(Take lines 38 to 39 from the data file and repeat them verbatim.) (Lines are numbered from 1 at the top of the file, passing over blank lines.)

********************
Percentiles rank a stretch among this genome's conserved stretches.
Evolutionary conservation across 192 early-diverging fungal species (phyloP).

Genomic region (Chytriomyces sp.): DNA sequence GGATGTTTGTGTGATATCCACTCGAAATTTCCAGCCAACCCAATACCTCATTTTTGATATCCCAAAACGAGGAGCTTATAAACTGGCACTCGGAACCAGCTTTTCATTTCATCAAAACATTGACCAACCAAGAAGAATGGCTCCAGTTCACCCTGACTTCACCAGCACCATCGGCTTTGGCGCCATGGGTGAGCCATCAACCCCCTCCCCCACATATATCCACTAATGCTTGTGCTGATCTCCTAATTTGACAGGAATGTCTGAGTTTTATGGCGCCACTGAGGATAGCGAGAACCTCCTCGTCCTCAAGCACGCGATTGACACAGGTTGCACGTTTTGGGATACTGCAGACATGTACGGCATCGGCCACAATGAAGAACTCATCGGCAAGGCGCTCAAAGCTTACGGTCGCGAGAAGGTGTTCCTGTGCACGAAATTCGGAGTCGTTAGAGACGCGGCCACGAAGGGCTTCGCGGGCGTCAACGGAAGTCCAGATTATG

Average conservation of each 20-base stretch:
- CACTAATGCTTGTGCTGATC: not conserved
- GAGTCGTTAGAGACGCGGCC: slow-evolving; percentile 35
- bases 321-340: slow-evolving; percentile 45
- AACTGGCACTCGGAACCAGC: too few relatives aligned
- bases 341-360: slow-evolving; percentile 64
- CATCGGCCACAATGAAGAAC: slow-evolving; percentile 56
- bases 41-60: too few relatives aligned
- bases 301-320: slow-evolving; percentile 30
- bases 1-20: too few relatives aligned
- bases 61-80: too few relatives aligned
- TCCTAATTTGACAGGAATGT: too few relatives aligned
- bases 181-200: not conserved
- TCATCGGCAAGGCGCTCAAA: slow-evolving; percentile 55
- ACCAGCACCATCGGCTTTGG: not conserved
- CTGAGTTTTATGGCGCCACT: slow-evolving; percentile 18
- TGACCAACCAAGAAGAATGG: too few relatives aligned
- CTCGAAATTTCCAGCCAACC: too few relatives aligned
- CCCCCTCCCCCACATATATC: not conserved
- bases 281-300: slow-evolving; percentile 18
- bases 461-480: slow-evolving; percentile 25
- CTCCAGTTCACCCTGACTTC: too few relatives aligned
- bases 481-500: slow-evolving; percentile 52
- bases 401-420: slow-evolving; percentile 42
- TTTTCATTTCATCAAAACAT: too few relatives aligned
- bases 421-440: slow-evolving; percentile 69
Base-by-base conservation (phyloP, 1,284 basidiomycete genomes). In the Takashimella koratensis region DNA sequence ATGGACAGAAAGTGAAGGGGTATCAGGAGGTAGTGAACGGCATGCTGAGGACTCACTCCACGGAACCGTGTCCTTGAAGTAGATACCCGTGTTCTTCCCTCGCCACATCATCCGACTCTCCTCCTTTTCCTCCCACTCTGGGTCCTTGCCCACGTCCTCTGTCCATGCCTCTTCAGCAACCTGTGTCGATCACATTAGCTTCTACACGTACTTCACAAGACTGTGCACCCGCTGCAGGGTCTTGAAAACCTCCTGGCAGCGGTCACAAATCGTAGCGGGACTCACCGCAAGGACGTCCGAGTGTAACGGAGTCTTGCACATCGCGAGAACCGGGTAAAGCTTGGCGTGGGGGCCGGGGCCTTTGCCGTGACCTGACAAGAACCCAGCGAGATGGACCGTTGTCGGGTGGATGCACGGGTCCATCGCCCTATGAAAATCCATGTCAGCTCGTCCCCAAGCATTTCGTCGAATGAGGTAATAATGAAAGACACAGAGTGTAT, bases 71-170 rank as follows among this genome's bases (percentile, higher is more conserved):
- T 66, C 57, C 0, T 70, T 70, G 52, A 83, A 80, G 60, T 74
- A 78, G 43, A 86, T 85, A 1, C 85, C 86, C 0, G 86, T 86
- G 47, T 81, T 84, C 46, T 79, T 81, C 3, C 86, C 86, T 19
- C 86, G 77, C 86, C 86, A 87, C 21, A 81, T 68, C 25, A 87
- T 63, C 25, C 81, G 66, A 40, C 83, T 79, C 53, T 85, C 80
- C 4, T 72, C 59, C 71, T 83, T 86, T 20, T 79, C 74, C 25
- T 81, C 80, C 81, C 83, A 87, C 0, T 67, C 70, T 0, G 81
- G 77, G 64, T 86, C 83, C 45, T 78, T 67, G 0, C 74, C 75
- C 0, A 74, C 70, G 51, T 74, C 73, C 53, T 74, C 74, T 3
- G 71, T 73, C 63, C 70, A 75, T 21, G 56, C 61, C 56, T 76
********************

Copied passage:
- G 77, G 64, T 86, C 83, C 45, T 78, T 67, G 0, C 74, C 75
- C 0, A 74, C 70, G 51, T 74, C 73, C 53, T 74, C 74, T 3